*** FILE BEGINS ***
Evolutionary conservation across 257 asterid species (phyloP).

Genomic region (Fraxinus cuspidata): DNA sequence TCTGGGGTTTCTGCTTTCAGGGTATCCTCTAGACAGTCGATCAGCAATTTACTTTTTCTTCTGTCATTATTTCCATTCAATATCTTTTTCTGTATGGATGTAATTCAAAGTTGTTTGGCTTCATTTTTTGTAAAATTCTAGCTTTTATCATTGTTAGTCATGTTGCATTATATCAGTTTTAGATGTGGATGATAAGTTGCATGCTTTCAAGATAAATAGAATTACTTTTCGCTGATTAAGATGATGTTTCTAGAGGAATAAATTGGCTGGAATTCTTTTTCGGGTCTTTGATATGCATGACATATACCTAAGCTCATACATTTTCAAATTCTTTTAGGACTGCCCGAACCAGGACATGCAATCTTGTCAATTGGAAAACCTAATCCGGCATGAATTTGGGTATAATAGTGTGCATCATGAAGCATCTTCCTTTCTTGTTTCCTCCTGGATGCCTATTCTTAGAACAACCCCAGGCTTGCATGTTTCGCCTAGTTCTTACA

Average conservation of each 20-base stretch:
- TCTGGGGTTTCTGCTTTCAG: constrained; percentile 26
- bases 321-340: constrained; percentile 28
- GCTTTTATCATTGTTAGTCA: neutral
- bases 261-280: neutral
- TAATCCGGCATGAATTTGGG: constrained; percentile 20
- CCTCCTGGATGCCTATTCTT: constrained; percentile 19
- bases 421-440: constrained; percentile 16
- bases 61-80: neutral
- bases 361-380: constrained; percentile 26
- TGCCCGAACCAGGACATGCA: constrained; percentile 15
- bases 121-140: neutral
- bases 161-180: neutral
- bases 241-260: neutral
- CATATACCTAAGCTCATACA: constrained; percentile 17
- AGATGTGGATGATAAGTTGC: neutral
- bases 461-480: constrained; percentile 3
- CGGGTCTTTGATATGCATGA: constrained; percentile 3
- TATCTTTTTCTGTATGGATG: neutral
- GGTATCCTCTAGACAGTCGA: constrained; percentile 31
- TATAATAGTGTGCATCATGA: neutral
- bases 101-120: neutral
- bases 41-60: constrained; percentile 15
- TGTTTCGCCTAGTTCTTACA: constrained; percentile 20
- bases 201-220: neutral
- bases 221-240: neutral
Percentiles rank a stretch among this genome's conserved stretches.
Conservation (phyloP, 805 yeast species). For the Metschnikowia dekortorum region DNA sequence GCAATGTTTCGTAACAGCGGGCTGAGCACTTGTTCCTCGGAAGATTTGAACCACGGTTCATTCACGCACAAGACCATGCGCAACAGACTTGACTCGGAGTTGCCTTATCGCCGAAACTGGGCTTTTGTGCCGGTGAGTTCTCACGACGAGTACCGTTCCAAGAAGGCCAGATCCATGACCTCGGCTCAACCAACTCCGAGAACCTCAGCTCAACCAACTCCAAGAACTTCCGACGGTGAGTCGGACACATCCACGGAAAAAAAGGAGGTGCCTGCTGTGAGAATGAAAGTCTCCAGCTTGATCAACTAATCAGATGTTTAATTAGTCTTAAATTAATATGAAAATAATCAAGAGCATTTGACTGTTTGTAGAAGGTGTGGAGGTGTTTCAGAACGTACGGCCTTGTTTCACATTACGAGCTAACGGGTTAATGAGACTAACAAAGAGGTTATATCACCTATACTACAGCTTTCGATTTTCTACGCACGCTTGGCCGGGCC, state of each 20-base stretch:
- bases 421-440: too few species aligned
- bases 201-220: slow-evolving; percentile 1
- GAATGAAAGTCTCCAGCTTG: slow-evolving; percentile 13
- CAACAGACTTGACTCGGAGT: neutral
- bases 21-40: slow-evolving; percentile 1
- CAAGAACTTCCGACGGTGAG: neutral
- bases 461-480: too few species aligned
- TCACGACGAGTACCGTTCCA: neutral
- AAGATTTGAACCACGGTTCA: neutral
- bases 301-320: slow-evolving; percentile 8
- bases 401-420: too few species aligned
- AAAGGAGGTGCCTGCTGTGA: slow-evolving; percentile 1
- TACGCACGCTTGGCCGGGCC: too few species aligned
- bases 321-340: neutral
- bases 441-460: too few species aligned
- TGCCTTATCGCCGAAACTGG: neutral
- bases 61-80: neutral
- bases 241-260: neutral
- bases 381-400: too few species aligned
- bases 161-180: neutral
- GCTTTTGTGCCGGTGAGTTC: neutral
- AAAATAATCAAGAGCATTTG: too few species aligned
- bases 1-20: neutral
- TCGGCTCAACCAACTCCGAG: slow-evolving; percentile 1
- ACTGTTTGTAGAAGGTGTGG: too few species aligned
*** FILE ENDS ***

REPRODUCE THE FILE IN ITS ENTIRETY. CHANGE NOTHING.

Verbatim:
Evolutionary conservation across 257 asterid species (phyloP).

Genomic region (Fraxinus cuspidata): DNA sequence TCTGGGGTTTCTGCTTTCAGGGTATCCTCTAGACAGTCGATCAGCAATTTACTTTTTCTTCTGTCATTATTTCCATTCAATATCTTTTTCTGTATGGATGTAATTCAAAGTTGTTTGGCTTCATTTTTTGTAAAATTCTAGCTTTTATCATTGTTAGTCATGTTGCATTATATCAGTTTTAGATGTGGATGATAAGTTGCATGCTTTCAAGATAAATAGAATTACTTTTCGCTGATTAAGATGATGTTTCTAGAGGAATAAATTGGCTGGAATTCTTTTTCGGGTCTTTGATATGCATGACATATACCTAAGCTCATACATTTTCAAATTCTTTTAGGACTGCCCGAACCAGGACATGCAATCTTGTCAATTGGAAAACCTAATCCGGCATGAATTTGGGTATAATAGTGTGCATCATGAAGCATCTTCCTTTCTTGTTTCCTCCTGGATGCCTATTCTTAGAACAACCCCAGGCTTGCATGTTTCGCCTAGTTCTTACA

Average conservation of each 20-base stretch:
- TCTGGGGTTTCTGCTTTCAG: constrained; percentile 26
- bases 321-340: constrained; percentile 28
- GCTTTTATCATTGTTAGTCA: neutral
- bases 261-280: neutral
- TAATCCGGCATGAATTTGGG: constrained; percentile 20
- CCTCCTGGATGCCTATTCTT: constrained; percentile 19
- bases 421-440: constrained; percentile 16
- bases 61-80: neutral
- bases 361-380: constrained; percentile 26
- TGCCCGAACCAGGACATGCA: constrained; percentile 15
- bases 121-140: neutral
- bases 161-180: neutral
- bases 241-260: neutral
- CATATACCTAAGCTCATACA: constrained; percentile 17
- AGATGTGGATGATAAGTTGC: neutral
- bases 461-480: constrained; percentile 3
- CGGGTCTTTGATATGCATGA: constrained; percentile 3
- TATCTTTTTCTGTATGGATG: neutral
- GGTATCCTCTAGACAGTCGA: constrained; percentile 31
- TATAATAGTGTGCATCATGA: neutral
- bases 101-120: neutral
- bases 41-60: constrained; percentile 15
- TGTTTCGCCTAGTTCTTACA: constrained; percentile 20
- bases 201-220: neutral
- bases 221-240: neutral
Percentiles rank a stretch among this genome's conserved stretches.
Conservation (phyloP, 805 yeast species). For the Metschnikowia dekortorum region DNA sequence GCAATGTTTCGTAACAGCGGGCTGAGCACTTGTTCCTCGGAAGATTTGAACCACGGTTCATTCACGCACAAGACCATGCGCAACAGACTTGACTCGGAGTTGCCTTATCGCCGAAACTGGGCTTTTGTGCCGGTGAGTTCTCACGACGAGTACCGTTCCAAGAAGGCCAGATCCATGACCTCGGCTCAACCAACTCCGAGAACCTCAGCTCAACCAACTCCAAGAACTTCCGACGGTGAGTCGGACACATCCACGGAAAAAAAGGAGGTGCCTGCTGTGAGAATGAAAGTCTCCAGCTTGATCAACTAATCAGATGTTTAATTAGTCTTAAATTAATATGAAAATAATCAAGAGCATTTGACTGTTTGTAGAAGGTGTGGAGGTGTTTCAGAACGTACGGCCTTGTTTCACATTACGAGCTAACGGGTTAATGAGACTAACAAAGAGGTTATATCACCTATACTACAGCTTTCGATTTTCTACGCACGCTTGGCCGGGCC, state of each 20-base stretch:
- bases 421-440: too few species aligned
- bases 201-220: slow-evolving; percentile 1
- GAATGAAAGTCTCCAGCTTG: slow-evolving; percentile 13
- CAACAGACTTGACTCGGAGT: neutral
- bases 21-40: slow-evolving; percentile 1
- CAAGAACTTCCGACGGTGAG: neutral
- bases 461-480: too few species aligned
- TCACGACGAGTACCGTTCCA: neutral
- AAGATTTGAACCACGGTTCA: neutral
- bases 301-320: slow-evolving; percentile 8
- bases 401-420: too few species aligned
- AAAGGAGGTGCCTGCTGTGA: slow-evolving; percentile 1
- TACGCACGCTTGGCCGGGCC: too few species aligned
- bases 321-340: neutral
- bases 441-460: too few species aligned
- TGCCTTATCGCCGAAACTGG: neutral
- bases 61-80: neutral
- bases 241-260: neutral
- bases 381-400: too few species aligned
- bases 161-180: neutral
- GCTTTTGTGCCGGTGAGTTC: neutral
- AAAATAATCAAGAGCATTTG: too few species aligned
- bases 1-20: neutral
- TCGGCTCAACCAACTCCGAG: slow-evolving; percentile 1
- ACTGTTTGTAGAAGGTGTGG: too few species aligned